New Medicare Part B Premiums: Many Will Pay More

October 27, 2017

Amid all of the changes to TRICARE this year, we have been happy to report that TRICARE For Life (TFL) has remained unaffected and unchanged. While new Medicare Part B rates will be coming out in the next few weeks, the trustees of the Medicare program project the base amount of $134 a month used in 2017 will remain the same for 2018. 

However, many beneficiaries who have been paying less than that base amount could see increases in their Part B premiums. Those with higher incomes also will pay more. Here's why:

The COLA

Social Security is set to rise by 2 percent at the outset of 2018, in accordance with the COLA. This has some notable implications for Part B premiums. Recall a bit of recent history: Back in 2016, Social Security received no COLA. A “hold harmless” provision in Medicare law - which prevents any rise in Medicare premiums to exceed the dollar amount increase in their Social Security COLA - locked many Medicare beneficiaries into their then-current premiums ($105 at the time). 

Last year, there was a small COLA of 0.3 percent, and premiums protected by the “hold harmless” provision rose - slightly. The average premium in 2017 was $109 a month.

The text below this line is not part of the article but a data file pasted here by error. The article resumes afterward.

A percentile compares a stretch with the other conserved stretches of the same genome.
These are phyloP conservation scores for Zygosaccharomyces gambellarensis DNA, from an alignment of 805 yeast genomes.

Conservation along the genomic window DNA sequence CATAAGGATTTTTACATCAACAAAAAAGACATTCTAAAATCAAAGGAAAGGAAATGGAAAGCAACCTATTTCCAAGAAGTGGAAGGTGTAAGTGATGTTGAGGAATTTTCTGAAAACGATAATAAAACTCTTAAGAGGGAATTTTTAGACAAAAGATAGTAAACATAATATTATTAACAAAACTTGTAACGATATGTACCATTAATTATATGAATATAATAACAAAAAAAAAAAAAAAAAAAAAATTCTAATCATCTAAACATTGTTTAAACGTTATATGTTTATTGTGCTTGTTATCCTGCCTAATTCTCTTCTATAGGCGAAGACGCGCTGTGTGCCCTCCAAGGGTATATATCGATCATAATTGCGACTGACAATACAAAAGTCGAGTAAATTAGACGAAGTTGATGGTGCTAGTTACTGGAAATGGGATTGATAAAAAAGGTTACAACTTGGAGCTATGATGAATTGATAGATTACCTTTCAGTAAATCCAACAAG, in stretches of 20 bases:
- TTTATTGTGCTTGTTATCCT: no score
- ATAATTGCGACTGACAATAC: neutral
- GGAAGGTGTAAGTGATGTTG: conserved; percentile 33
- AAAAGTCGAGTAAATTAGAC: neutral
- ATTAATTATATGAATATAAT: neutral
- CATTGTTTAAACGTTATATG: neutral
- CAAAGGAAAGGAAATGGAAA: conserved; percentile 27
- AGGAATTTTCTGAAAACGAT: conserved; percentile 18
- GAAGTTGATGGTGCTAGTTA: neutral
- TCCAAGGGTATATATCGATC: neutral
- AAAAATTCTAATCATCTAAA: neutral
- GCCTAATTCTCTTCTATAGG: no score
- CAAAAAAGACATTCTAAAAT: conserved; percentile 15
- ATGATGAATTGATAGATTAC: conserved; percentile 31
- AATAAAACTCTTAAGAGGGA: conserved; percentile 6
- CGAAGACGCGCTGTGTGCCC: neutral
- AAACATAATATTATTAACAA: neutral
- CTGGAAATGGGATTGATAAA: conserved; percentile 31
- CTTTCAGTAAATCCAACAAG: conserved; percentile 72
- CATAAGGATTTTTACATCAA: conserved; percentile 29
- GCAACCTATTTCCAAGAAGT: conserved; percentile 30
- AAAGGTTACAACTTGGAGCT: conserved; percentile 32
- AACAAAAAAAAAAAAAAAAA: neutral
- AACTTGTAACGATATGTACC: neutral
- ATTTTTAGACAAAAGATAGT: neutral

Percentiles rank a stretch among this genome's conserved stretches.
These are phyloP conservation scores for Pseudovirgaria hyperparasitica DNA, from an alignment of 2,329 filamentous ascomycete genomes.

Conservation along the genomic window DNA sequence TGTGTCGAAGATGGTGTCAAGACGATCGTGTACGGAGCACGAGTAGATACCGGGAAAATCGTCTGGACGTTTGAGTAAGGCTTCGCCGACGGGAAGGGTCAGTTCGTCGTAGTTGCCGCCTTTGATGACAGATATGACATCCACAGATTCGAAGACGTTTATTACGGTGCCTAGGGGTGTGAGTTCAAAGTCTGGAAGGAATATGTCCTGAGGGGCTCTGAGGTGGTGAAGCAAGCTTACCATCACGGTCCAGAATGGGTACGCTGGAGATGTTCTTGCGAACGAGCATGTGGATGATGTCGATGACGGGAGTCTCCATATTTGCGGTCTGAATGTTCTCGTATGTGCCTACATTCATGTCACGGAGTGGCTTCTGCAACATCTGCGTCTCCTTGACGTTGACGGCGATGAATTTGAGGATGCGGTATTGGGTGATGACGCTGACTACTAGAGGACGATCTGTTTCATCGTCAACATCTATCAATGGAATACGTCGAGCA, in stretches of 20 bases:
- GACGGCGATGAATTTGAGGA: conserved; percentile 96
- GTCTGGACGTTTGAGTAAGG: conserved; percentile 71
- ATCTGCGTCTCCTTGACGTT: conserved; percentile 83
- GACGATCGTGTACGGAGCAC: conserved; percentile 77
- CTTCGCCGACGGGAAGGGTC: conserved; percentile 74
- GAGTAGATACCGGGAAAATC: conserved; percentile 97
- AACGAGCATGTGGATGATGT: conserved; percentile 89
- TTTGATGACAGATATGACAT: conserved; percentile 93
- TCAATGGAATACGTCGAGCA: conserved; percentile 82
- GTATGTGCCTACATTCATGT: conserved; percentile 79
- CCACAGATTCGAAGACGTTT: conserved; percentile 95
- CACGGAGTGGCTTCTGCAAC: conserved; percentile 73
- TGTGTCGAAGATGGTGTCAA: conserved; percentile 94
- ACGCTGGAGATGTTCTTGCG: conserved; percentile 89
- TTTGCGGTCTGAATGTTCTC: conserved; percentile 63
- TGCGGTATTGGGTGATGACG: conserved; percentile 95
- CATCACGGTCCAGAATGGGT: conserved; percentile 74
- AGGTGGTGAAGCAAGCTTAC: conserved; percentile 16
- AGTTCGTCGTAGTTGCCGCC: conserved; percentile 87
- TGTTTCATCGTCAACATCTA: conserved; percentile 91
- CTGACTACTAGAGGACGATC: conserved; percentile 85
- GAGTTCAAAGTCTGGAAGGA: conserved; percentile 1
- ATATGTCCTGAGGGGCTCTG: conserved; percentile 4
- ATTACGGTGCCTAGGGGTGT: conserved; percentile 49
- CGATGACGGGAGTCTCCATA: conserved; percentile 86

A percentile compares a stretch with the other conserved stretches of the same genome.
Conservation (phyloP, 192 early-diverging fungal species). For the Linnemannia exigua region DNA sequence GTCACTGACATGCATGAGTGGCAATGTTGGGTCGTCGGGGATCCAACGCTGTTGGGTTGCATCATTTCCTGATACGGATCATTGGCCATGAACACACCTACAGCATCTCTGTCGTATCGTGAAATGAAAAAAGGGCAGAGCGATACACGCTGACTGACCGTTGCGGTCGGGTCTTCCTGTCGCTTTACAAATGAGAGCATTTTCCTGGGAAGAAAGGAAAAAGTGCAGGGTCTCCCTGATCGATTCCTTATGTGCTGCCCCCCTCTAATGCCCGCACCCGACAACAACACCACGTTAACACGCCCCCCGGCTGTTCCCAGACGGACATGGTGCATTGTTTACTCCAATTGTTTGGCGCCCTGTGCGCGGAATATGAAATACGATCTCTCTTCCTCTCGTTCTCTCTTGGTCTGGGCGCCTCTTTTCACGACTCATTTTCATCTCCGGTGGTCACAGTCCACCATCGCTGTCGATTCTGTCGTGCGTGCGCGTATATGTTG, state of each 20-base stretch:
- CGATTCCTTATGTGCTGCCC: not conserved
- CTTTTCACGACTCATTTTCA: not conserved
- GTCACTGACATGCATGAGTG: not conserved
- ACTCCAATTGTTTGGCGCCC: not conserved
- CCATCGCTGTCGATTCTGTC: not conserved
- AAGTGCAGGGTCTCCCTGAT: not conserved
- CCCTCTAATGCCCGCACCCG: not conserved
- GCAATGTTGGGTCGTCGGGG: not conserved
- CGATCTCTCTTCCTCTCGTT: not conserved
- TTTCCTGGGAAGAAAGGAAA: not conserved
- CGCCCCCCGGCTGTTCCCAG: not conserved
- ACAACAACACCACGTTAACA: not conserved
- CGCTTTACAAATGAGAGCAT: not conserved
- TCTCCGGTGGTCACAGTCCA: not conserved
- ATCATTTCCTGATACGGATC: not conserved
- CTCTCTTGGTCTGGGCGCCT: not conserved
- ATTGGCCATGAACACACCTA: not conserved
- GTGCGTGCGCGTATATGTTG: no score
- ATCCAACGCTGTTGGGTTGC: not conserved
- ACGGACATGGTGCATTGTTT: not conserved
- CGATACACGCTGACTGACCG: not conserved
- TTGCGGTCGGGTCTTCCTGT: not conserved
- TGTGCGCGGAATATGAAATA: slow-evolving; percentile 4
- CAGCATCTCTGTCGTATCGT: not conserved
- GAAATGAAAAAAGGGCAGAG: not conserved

But with a 2 percent COLA set for 2018, many Medicare beneficiaries now will pay the full $134 a month - an overall increase.

A Shift in Income Brackets

Higher-income Medicare beneficiaries are among the groups who were not protected under the COLA “hold harmless” provision and already have been paying higher premiums.

However, these high-income surcharges will undergo a structural change that is likely to increase costs. These income bracket changes are a result of a “doc fix” law passed in 2015, which resolved a long-standing problem with Medicare payment rates to physicians. 

The law increases payments to doctors, in part, through higher-income premiums. The 2015 legislation shifted the income brackets at which certain increases take hold. The bottom line: If your modified adjusted gross income is more than $133,500 (as a single filer; $267,000 if you're filing jointly), your monthly premiums may rise by $80. The chart below depicts these changes. 

2018 Part b premiums

 

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